Two months after being chosen by Gov. Ted Strickland to lead the Ohio School Facilities Commission, Richard Murray attended the school board meeting in the small Ohio River district of New Boston.
The message he delivered: Your building project has problems, but if you use union labor, they will go away, according to New Boston Superintendent Mike Staggs.
“If you sign the PLA, we’ll make it work,” Murray told the packed room about a “project labor agreement,” according to Staggs’ detailed notes of the meeting that included union officials.
Now, Ohio Inspector General Thomas P. Charles is digging into the case to determine whether Murray has crossed any lines by pushing for districts to use union labor through project labor agreements, according to several people interviewed by state investigators. Charles declined to comment.
Since its inception in 1997, the commission has distributed more than $8.3 billion for school construction and renovation, resulting in 760 new and renovated schools for about 423,000 children.
“We would categorically deny any quid pro quo for anything,” said commission spokesman Rick Savors. Murray was in meetings Friday and was not available for comment, Savors said.
Staggs said Murray attended a Nov. 19 meeting and discussed projected cost overruns as well as the need for a costly retaining wall at New Boston’s site for an $18.5million school for its 467 students.
The school board was considering whether to enter a project labor agreement that would require the use of union labor.
“Our board was under the impression that if we signed a PLA, we wouldn’t have to worry about excess cost or the retaining wall,” Staggs said.
He thinks the commission delayed state approvals because the school board backed out of the PLA after union bids in a nearby district came back 22 percent over budget. The commission then objected to the New Boston building site, using what Staggs considered bogus reasons, and proposed another site without consulting school officials, he said.
“It’s unethical … unbelievable,” Staggs said. The original site ultimately was approved by the state about a month ago.
Strickland spokeswoman Amanda Wurst said the governor is awaiting Charles’ report and will carefully review his analysis and recommendations.
“The governor knows Rich Murray to be a man of high integrity with a dedication to making decisions in the best interest of the people and schoolchildren of Ohio,” Wurst said.
Murray formerly was the head of Ohio LECET, a group that assists union workers and the firms employing them in winning construction contracts. Strickland recommended him for the facilities commission post, and the commission agreed, hiring him Sept. 3.
Two of the commission’s three voting members report directly to the governor. Strickland, a Democrat, is seeking re-election this year with unions’ backing.
Last month, Murray unilaterally decided that union workers will rebuild the Ohio deaf and blind schools in Columbus’ Beechwold neighborhood, saying a project labor agreement there will help to ensure safety.
Murray replaced Michael Shoemaker, a Democratic former state lawmaker and school teacher who also had been a Strickland pick. Shoemaker said he was under intense pressure from union officials to oust non-union firms from jobs.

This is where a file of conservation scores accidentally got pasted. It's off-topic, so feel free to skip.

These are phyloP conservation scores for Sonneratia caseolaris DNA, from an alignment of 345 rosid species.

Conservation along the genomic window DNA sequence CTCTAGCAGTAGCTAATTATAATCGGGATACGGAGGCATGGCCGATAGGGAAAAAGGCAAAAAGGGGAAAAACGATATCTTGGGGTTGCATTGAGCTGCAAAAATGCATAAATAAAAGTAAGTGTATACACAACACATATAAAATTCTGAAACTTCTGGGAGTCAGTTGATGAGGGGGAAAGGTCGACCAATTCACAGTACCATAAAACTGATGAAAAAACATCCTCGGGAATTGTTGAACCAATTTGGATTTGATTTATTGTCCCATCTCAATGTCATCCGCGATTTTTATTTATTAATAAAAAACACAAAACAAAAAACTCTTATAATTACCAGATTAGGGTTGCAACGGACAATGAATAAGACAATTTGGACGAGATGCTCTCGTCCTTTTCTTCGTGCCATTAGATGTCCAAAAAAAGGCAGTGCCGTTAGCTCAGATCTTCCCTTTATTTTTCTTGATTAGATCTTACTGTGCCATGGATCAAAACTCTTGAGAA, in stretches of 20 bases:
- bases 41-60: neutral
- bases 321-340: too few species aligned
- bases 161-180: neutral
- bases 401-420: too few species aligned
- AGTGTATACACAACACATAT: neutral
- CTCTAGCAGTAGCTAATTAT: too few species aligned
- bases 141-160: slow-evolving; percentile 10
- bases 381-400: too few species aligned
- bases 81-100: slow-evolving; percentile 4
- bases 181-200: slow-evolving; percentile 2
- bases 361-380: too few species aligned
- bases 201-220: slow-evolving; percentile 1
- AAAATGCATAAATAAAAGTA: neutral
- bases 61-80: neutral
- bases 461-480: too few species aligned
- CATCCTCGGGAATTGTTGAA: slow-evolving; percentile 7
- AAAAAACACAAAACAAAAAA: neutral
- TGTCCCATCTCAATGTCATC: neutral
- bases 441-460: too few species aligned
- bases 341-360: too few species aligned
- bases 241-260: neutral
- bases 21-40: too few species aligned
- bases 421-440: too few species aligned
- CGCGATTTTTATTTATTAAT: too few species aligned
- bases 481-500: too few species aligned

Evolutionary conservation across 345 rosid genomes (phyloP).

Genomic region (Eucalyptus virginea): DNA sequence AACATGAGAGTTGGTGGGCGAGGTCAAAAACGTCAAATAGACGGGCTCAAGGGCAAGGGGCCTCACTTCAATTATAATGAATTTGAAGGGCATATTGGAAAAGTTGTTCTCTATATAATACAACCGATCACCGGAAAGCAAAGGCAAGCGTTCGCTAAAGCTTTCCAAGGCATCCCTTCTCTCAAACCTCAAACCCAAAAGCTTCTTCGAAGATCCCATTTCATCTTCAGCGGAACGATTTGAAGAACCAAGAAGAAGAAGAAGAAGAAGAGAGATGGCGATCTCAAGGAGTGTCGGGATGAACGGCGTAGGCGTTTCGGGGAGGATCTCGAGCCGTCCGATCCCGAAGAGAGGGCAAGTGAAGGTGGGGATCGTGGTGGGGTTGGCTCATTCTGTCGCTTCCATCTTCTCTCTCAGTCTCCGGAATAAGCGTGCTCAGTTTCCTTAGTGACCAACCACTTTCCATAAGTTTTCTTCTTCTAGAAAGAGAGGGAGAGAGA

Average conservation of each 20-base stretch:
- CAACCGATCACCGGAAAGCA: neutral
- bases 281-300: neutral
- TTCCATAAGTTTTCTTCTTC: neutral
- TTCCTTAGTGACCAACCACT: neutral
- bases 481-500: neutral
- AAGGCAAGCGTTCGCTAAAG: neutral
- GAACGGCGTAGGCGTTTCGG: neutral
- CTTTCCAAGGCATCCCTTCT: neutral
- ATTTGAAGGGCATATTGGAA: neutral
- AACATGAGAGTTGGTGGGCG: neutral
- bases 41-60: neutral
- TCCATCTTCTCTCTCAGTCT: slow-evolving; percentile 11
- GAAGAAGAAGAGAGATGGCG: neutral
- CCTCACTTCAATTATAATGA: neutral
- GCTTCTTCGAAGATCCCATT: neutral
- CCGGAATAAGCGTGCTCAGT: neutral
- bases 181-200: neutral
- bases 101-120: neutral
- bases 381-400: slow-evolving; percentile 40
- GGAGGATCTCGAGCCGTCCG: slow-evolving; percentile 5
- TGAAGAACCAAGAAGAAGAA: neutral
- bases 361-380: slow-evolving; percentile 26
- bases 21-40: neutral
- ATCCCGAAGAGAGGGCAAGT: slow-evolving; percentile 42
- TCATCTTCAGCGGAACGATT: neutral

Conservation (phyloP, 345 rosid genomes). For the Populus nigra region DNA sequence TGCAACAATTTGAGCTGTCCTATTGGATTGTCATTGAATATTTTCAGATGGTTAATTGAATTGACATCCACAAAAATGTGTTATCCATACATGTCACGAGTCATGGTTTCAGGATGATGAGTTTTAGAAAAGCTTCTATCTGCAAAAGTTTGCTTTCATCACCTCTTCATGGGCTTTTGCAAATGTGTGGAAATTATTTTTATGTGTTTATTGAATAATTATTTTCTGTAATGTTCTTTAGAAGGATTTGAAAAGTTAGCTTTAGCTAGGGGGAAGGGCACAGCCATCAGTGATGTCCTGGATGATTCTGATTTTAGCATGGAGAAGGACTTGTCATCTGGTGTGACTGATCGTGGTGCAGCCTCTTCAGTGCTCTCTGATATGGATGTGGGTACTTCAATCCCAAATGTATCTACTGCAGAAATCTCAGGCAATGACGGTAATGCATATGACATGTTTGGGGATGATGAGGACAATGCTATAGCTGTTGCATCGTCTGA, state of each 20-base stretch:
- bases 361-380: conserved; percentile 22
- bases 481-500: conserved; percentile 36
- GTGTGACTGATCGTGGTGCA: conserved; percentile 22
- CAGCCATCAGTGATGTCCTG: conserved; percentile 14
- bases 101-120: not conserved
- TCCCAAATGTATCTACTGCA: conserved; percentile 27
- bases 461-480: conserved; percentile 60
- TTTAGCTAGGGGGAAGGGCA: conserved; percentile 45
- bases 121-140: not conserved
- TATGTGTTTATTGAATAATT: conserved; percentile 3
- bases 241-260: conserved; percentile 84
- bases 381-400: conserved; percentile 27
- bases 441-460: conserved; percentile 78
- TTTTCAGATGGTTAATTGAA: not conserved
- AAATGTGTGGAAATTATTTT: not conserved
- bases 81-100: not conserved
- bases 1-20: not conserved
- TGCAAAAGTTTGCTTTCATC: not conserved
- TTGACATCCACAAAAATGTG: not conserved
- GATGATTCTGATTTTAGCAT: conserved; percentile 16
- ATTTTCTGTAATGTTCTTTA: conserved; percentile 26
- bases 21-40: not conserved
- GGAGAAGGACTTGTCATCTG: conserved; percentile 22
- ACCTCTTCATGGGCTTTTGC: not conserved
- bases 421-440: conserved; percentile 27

For the first 10 years of the commission’s operations, under Republican governors, it prohibited PLAs or the payment of prevailing union wages, which effectively locked unions out of the work, Shoemaker said. When Strickland took over, unions were demanding payback, Shoemaker said.
“This is still a fight in the civil war over prevailing wage that started in 1997,” Shoemaker said Friday.
“To be fair, I could have probably still been there if I had thrown out the non-union guys. I think the construction managers have been told: ‘You find something wrong with these non-union contracts.’ I think that’s the method to the madness.”
Tony Mantell, superintendent of the small Clay school district near Portsmouth, said he has been interviewed by investigators amid the district’s work on a building project.
“I fear that everybody’s motives are not pure right now” at the school facilities commission, Mantell said. “I don’t feel it should be a union, non-union issue.”
Elaine Barnes quit her job as green schools program manager this year partly because of what she described as Murray’s unwritten rules to help unions.
“I think it’s just borderline criminal what’s going on,” Barnes said.
“The last thing I’m going to do is spend my energy on projects where the rug is constantly being pulled on people. It was really decimating the morale of the design-construction team,” she said. “Everybody knew what was going on, but nobody spoke about it. It felt nefarious. … The entire executive staff was running around like scared chickens.”
Staggs wrote Strickland about his concerns Feb. 17 and complained to commission members at their Feb. 25 meeting. Murray said there was no connection between the PLA, or lack of one, and the approval of the district’s building site.
Chairman J. Pari Sabety, also the state budget director, said at that meeting that there had been no change in policy permitting school districts to choose between union labor or the hiring of non-union companies.
Kathleen Somers, president of the Ohio Valley chapter of the non-union Associated Builders and Contractors, said school districts have been steered toward more-expensive union labor since Murray took over the commission.
“They are feeling a lot of pressure to use PLAs. It all seems to boil down to ‘You have to play ball my way, or you’re not going to get your money.’ It just doesn’t seem tax dollars should be manipulated in this matter.”